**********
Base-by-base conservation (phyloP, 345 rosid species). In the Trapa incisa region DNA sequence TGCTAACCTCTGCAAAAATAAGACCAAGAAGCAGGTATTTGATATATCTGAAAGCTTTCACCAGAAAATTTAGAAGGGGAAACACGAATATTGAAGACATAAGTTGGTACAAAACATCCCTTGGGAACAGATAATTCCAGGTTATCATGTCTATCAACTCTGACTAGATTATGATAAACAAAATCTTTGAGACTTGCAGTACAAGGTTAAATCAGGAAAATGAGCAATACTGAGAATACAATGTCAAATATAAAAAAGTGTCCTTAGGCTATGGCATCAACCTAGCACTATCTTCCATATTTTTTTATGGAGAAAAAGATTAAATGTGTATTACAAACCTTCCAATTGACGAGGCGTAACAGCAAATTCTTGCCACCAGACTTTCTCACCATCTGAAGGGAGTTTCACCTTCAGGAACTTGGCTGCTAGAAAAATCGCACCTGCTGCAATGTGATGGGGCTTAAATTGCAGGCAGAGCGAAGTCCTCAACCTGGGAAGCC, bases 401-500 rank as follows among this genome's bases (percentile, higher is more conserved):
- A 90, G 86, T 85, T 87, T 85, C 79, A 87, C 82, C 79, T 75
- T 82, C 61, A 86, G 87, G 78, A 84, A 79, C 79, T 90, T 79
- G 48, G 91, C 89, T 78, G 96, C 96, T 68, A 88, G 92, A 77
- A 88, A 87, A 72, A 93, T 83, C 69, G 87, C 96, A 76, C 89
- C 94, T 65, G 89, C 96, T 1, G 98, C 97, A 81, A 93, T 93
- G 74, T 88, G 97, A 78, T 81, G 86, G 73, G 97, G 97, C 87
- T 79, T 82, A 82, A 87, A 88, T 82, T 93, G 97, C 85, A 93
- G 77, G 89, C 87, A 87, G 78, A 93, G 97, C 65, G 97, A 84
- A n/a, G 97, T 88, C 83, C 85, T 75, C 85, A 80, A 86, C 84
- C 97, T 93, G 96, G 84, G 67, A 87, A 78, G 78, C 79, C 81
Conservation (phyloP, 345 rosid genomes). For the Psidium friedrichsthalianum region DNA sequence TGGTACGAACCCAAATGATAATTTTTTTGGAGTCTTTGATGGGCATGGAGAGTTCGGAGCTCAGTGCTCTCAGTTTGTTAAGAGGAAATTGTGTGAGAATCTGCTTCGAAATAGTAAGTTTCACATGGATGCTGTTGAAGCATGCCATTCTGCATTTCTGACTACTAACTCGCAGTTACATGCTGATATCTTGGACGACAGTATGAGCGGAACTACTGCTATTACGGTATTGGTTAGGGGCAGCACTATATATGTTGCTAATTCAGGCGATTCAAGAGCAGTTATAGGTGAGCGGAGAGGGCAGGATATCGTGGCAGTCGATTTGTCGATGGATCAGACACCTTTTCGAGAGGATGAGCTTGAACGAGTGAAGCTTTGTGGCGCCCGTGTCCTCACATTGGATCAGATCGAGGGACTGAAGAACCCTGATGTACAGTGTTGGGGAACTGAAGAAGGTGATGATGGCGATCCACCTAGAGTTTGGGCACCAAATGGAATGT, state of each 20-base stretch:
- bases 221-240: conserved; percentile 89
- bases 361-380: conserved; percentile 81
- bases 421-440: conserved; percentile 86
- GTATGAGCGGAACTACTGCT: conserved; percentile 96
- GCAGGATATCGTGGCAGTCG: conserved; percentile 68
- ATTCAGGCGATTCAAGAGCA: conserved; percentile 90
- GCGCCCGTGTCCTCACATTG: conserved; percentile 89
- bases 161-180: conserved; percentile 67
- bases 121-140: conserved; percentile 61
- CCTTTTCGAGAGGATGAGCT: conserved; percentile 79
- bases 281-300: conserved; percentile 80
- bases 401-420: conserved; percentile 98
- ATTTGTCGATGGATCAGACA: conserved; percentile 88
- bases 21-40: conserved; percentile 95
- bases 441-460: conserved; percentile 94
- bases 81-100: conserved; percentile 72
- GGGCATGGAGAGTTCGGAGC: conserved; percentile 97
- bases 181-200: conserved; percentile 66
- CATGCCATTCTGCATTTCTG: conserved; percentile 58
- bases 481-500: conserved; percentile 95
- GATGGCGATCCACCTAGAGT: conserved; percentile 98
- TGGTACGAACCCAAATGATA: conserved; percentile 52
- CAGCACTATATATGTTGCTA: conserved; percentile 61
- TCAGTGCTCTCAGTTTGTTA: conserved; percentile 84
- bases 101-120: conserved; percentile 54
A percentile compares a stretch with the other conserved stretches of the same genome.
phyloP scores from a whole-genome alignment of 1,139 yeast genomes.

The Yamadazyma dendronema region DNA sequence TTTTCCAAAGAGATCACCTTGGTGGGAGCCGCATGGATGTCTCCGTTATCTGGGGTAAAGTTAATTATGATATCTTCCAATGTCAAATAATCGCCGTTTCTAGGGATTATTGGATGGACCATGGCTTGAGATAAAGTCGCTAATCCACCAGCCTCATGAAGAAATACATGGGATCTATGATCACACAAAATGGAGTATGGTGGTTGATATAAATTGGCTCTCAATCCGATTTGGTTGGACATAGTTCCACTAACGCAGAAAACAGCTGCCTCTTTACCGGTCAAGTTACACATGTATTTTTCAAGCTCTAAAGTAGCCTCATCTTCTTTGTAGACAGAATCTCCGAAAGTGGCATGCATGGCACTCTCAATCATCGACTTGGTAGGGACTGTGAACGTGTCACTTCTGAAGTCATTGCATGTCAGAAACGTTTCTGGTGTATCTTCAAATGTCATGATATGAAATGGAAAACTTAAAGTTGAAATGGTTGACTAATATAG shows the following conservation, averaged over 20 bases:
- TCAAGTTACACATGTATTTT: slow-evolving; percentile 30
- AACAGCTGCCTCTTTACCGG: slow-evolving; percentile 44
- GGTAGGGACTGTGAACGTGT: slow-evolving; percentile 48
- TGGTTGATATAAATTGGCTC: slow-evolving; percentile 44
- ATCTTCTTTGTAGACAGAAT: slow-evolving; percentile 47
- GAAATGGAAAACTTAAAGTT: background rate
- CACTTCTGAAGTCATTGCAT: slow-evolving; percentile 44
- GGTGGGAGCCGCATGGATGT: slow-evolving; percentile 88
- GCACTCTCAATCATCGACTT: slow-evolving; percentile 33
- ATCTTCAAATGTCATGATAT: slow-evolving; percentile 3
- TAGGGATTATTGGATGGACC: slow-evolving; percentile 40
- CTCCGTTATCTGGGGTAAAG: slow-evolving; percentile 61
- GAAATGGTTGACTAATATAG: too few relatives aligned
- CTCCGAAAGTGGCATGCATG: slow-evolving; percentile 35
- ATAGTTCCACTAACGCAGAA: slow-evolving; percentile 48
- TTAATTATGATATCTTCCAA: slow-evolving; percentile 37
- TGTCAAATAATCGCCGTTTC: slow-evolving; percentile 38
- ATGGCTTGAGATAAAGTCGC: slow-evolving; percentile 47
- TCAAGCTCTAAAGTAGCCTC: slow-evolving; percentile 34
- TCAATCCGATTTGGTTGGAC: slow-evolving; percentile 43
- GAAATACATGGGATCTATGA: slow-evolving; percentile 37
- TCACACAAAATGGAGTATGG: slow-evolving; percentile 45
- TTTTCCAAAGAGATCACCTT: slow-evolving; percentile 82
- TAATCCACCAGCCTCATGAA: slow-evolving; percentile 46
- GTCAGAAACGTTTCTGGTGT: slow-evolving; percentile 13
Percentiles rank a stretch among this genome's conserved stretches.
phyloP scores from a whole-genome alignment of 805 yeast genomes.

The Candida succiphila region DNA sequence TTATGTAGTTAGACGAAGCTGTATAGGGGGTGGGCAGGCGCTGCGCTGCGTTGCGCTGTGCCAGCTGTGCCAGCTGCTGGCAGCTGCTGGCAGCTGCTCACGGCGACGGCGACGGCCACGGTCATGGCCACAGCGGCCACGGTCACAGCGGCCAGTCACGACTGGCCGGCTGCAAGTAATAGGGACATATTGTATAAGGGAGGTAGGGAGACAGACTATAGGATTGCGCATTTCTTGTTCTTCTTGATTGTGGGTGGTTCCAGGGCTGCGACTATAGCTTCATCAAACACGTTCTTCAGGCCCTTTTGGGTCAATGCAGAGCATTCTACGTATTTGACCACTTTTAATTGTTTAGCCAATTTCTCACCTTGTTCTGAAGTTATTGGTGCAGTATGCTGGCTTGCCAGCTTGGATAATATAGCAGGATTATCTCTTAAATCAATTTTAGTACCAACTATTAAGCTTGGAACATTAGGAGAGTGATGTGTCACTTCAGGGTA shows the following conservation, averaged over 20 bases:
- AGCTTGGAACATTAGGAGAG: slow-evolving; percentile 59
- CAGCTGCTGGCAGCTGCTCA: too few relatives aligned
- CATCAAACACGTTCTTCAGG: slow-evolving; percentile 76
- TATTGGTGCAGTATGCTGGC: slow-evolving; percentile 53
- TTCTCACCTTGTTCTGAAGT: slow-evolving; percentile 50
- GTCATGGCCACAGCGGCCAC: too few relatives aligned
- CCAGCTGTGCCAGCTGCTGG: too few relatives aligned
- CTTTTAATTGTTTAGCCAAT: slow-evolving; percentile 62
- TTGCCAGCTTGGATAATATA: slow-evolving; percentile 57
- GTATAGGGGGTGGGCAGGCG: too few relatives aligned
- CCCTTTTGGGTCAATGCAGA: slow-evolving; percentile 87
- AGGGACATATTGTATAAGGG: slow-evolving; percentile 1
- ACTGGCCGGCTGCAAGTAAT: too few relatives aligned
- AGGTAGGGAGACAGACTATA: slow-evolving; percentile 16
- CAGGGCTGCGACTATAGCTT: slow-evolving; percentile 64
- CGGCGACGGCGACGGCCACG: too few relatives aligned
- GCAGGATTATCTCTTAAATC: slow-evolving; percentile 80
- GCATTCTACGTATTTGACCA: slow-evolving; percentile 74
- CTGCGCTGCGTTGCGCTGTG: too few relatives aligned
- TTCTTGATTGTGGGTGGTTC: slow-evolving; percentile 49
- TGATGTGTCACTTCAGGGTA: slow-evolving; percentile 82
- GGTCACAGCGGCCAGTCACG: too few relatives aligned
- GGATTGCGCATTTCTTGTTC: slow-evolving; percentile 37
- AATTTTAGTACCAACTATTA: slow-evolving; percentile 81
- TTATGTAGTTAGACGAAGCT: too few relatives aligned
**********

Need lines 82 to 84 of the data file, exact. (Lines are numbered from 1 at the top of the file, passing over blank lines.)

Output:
- AGGTAGGGAGACAGACTATA: slow-evolving; percentile 16
- CAGGGCTGCGACTATAGCTT: slow-evolving; percentile 64
- CGGCGACGGCGACGGCCACG: too few relatives aligned